No Clean Hands in Kosovo

In an op-ed in the University of Pittsburgh Law School’s Jurist, a former UN human rights legal advisor in Kosovo examines some of the complexities.

From the moment the NATO bombing of Yugoslavia began in 1999, the independence of Kosovo seemed a highly likely eventuality. Since that time, developments on the ground have effectively precluded virtually any other possibility. As such, an independent Kosovo does seem inevitable. However, a number of commentators have recently opined that although the purported secession of Kosovo may well be unlawful, it is nonetheless just. Both of these propositions – that it was not in conformity with international law and that it was “justified” – are open to question….

I have to admit that, upon my arrival in Kosovo in the summer of 1999, I had very much shared this simplistic view of the situation. Indeed, my work there on war crimes documentation was largely driven by a desire to secure accountability for the seemingly steady stream of international crimes being broadcast by the international media.

I was initially stationed in western Kosovo, where I, along with throngs of other international aid workers, was welcomed as a benefactor and friend of the Albanians; that is, until I questioned the acceptability of blowing up the town’s Serbian Orthodox Church. Any suggestion that Kosovo Serbs should benefit from the protection of human rights law was met with open hostility.

I later moved north to Mitrovica, the ethnically divided city bisected by the River Ibar, with Kosovo Serbs living to the north and Kosovo Albanians living to the south. Working regularly with individuals from all ethnic groups, I was one of very few people who crossed the Ibar on a daily basis. The few Kosovo Albanians who remained in the north lived in a state of continuous insecurity. Kosovo Serbs fared less well in the south. Shortly before I arrived in Mitrovica, a Kosovo Serb was discovered south of the Ibar, and was consequently beaten to death by an angry mob.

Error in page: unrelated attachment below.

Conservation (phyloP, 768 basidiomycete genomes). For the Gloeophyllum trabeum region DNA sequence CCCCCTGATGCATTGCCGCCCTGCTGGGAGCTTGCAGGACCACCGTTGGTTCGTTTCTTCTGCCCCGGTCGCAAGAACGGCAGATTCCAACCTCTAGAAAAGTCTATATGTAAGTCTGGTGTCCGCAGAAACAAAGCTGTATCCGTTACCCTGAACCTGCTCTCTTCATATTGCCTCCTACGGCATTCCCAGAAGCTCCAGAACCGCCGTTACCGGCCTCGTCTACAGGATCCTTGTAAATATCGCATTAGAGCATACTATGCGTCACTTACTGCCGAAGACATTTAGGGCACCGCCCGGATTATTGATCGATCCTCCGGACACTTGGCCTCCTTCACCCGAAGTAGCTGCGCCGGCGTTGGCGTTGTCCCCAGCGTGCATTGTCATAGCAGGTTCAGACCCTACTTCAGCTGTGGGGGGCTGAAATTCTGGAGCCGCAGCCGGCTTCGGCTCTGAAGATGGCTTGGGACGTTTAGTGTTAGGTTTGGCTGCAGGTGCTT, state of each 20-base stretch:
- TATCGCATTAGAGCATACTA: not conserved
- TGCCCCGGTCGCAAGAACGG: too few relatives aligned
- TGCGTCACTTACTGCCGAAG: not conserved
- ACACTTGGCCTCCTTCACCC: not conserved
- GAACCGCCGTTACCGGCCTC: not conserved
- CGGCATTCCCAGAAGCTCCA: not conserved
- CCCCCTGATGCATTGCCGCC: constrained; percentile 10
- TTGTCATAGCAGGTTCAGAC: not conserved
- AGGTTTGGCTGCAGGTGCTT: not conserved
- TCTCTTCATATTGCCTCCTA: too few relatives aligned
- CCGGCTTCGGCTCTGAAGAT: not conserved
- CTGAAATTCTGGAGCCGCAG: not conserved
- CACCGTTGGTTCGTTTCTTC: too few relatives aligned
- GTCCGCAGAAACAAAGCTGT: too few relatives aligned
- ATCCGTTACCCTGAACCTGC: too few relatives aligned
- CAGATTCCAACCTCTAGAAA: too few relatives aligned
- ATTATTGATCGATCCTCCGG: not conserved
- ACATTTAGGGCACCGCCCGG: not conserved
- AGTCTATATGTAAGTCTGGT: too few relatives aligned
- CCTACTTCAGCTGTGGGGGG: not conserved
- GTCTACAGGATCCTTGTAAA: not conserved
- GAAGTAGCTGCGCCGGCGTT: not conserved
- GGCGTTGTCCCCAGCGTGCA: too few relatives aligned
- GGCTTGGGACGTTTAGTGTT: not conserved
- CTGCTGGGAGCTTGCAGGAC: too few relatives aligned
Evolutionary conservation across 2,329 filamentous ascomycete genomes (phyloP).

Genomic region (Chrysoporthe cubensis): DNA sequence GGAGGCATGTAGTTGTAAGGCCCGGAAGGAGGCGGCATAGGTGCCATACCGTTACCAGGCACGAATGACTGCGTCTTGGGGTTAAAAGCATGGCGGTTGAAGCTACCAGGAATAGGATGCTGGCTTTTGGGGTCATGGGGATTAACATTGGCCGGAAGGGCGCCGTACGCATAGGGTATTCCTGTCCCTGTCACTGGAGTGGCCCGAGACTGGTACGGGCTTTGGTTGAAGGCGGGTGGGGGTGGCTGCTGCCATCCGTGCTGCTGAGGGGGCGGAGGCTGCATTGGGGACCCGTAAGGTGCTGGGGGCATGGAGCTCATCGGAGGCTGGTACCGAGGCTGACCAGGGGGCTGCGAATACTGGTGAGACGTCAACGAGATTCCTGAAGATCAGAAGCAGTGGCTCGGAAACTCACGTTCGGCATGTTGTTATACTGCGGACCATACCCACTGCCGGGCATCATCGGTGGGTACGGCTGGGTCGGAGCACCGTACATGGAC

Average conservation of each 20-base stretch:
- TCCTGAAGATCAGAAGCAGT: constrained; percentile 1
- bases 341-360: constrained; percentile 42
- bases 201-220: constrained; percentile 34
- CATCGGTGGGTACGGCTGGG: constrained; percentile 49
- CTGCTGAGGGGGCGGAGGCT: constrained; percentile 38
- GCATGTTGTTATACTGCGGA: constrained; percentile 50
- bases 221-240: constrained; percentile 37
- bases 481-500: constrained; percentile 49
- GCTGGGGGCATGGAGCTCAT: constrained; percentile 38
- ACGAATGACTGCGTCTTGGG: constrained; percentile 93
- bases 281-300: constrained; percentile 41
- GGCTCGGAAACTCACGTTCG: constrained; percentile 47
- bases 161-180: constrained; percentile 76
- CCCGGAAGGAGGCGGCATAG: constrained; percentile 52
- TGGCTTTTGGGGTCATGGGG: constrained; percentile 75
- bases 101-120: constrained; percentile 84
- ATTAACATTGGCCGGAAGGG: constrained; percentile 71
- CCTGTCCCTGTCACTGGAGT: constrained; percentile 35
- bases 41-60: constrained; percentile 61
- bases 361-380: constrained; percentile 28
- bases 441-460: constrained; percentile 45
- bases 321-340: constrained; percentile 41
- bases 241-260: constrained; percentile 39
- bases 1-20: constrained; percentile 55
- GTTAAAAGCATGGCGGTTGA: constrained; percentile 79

The work of documenting past abuses was quickly supplemented by the need to respond to the spike in crimes against ethnic minorities, including Kosovo Serbs. Over the course of the following 18 months, the killing and displacement of Kosovo Serbs, and other ethnic minorities, continued unabated, notwithstanding the presence of tens of thousands of NATO soldiers.

Further reflection was prompted once the percentage of the Kosovo Serb population that had been murdered or displaced surpassed the percentage of the Kosovo Albanian population that had been killed or displaced in the years leading up to the NATO intervention.

via Laurence Jarvik

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Filed under nationalism, U.N., Yugoslavia

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